Bill Cassidy joins five other Republican senators who have broken lines to vote that Trump’s acquittal lawsuit is constitutional


The 56-44 final vote marked the final chapter of Tuesday’s proceedings, with the Senate adjourned until noon Wednesday. All but six Republican senators voted that the trial was unconstitutional because Trump was no longer president. This is the second time such a vote has taken place after Republican Senator Rand Kentucky forced a vote on the same issue last month.

Republican senators voted that the prosecution procedure is in line with the Constitution as follows:

Cassidy told CNN on Tuesday after a presentation by the house leaders that it was a “very good opening” and made strong arguments. During their presentation, leaders of the house’s indictment showed how the disruptors raped the U.S. Capitol and attacked police officers, citing Trump’s name as they tried to disrupt the verification of the November election.

“The housekeepers were concentrated, they were organized,” and “they made a convincing argument,” Cassidy said after the vote. In contrast, he added, “President Trump’s team was messy. They did everything they could just to talk about the issue in question, and when they talked about it, they somehow slipped through, almost as if to embarrass their arguments.”

Several Republican senators found the arguments put forward by Trump’s legal team weak. Murkowski said he was “very shocked by the first lawyer to run for former President Trump,” lawyer Bruce Castor.

“I couldn’t figure out where he was going, I spent 45 minutes somewhere, but I don’t think the constitutionality of that would have helped us better understand where it came from,” he added. “And I felt that (co-lawyer Trump, David) Schoen … did a better job, but I think they must have missed the opportunity with their first, first lawyer there.”

Texas Republican Sen. John Cornyn told reporters bluntly, “I thought the president’s lawyer, the first lawyer, just went on and on and didn’t really deal with the constitutional argument – eventually the second lawyer turned to him and I thought he did an effective job. “He quickly added, ‘But I saw a lot of lawyers and a lot of arguments, and it wasn’t one of the best I’ve seen.’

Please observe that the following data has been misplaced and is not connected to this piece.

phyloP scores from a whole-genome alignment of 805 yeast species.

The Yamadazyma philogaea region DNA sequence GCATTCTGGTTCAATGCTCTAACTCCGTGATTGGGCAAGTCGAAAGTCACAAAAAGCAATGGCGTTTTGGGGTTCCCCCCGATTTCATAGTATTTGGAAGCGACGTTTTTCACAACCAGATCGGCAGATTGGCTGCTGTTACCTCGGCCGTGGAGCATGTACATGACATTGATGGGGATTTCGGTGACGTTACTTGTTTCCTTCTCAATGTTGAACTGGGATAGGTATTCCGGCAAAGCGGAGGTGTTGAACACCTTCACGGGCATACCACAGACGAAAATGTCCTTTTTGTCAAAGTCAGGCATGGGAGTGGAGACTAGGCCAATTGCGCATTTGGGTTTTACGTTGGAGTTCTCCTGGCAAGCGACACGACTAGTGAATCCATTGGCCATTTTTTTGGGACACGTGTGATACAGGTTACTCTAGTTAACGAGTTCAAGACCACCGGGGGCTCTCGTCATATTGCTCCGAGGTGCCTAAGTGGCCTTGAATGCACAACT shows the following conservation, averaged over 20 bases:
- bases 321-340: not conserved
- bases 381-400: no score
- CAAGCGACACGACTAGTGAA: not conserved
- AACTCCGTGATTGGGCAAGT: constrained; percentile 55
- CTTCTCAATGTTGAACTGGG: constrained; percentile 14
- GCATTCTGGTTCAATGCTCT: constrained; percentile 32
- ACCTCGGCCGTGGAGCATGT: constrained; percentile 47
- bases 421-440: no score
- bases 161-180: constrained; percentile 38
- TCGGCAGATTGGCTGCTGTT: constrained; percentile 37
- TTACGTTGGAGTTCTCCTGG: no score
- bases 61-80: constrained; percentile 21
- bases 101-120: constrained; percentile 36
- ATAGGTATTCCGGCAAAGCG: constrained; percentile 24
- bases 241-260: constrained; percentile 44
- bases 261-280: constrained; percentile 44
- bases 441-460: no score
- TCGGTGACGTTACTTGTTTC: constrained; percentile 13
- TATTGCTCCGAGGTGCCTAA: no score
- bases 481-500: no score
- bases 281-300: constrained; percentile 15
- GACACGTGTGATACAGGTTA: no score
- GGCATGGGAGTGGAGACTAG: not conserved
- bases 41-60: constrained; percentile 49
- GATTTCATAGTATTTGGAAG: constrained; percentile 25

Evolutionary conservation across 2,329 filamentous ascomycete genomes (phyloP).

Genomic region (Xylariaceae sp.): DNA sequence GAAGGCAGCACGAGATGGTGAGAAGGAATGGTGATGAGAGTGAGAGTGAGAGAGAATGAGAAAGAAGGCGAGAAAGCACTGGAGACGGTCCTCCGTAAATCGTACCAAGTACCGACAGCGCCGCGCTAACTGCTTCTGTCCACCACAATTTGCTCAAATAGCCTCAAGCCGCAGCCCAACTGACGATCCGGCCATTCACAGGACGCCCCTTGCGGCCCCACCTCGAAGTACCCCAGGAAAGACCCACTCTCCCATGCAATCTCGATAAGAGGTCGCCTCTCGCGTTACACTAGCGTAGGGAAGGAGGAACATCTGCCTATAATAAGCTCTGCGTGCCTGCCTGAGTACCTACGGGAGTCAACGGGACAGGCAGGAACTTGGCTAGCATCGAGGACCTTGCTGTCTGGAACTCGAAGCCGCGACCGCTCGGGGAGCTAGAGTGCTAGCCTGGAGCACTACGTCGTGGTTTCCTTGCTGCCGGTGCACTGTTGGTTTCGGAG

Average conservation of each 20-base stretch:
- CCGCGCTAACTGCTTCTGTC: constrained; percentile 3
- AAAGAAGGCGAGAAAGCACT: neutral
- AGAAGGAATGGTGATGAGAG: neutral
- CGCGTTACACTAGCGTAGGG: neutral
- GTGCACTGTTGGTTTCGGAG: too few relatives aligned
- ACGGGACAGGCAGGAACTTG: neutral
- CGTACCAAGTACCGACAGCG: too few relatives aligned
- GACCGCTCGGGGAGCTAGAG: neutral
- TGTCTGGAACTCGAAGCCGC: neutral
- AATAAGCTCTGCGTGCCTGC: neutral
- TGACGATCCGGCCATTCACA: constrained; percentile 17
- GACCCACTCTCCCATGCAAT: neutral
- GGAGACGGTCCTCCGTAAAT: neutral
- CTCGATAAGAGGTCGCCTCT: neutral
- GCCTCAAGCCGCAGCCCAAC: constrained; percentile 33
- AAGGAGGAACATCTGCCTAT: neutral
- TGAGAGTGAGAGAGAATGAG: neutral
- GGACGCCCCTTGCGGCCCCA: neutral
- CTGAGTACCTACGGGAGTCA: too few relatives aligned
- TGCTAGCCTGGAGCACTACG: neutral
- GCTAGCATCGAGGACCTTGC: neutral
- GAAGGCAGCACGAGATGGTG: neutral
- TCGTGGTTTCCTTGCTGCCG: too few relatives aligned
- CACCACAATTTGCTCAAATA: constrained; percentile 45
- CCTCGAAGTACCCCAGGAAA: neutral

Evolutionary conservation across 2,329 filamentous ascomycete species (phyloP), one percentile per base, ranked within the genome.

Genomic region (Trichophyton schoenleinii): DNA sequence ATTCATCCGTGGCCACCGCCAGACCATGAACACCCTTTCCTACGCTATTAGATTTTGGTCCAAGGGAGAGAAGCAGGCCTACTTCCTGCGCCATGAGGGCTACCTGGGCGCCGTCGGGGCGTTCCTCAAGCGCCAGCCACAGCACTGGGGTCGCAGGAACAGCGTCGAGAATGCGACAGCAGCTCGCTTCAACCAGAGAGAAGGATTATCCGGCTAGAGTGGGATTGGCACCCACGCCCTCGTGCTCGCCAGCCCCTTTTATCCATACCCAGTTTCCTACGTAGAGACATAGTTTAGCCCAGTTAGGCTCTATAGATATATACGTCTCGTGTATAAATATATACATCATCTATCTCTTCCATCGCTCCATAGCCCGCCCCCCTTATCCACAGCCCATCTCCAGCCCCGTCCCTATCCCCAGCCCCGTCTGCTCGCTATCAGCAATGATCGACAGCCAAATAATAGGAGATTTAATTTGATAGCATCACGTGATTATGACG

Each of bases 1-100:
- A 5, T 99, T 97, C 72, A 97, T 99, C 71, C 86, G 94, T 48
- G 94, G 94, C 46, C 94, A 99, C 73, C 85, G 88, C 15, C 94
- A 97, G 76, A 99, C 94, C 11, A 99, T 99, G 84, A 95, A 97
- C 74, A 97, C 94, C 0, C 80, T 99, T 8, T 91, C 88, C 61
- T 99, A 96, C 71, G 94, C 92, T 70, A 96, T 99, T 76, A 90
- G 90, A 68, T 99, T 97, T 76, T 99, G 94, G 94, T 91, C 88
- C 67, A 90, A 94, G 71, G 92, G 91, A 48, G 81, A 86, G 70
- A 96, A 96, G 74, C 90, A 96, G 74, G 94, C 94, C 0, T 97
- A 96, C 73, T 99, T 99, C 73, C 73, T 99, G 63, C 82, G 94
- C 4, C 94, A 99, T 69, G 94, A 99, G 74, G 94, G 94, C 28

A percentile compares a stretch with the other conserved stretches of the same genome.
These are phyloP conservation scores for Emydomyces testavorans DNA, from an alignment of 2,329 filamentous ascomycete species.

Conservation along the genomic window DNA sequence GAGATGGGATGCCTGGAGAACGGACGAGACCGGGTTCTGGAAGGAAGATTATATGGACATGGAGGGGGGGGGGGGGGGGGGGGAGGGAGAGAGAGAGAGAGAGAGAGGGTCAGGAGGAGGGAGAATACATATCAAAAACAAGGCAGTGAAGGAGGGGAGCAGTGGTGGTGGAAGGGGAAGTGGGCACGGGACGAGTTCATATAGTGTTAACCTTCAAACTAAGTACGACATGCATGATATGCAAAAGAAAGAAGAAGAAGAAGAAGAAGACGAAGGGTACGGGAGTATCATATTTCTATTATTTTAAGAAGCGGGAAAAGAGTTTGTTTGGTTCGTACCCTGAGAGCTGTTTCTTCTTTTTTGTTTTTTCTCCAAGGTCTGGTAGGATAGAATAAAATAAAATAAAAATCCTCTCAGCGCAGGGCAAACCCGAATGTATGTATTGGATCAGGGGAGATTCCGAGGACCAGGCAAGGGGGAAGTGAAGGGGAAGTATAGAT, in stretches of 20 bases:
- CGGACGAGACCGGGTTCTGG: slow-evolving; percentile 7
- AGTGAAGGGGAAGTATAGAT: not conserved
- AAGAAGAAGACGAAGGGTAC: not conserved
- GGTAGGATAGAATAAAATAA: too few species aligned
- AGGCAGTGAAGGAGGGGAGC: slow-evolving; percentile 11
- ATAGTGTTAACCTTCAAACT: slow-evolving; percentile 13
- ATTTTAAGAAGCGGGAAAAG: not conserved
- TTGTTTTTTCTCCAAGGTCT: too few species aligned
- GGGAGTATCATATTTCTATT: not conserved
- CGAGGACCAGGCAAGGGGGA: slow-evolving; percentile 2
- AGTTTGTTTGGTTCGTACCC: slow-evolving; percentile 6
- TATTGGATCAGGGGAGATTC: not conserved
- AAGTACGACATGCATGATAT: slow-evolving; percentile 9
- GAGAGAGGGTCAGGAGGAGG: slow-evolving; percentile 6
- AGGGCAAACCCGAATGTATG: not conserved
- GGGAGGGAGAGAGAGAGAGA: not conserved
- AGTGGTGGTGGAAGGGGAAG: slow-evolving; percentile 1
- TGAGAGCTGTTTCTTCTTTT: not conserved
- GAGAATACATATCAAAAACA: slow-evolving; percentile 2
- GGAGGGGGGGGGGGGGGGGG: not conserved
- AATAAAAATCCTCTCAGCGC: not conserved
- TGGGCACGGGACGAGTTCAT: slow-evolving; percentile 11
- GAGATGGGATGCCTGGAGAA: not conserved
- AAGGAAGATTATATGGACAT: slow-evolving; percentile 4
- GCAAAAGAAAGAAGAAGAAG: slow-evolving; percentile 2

Trump was unhappy with Castor’s opening debate on the Senate floor, according to two people who know his reaction. Trump almost screamed when Castor made winding arguments that fought to get the center of his defense team’s argument, which is supposed to take over constitutionality when negotiating with an out-of-office president.

According to two people familiar with the plan, Schoen, who spoke a second time, first introduced Castor, not Castor.

The Senate late last month presented Republican Paul Kentucky’s initial efforts to force a vote on the constitutionality of the trial, but the vote provided an indicator of how Republican senators, who voted overwhelmingly for Paul’s action, responded to the test.

Paul’s motion was killed in 55-45 votes, with five Republicans joining all Democrats, meaning 45 Republicans voted for Paul’s effort. Romney, Sasse, Collins, Murkowski and Toomey crossed party lines and joined the Democrats in this vote.

We’ve updated this story with more details.

CNN’s Kristin Wilson, Jeremy Herb, Lauren Fox, Clare Foran, Ted Barrett, Kaitlan Collins, Annie Grayer and Sarah Fortinsky contributed to the report.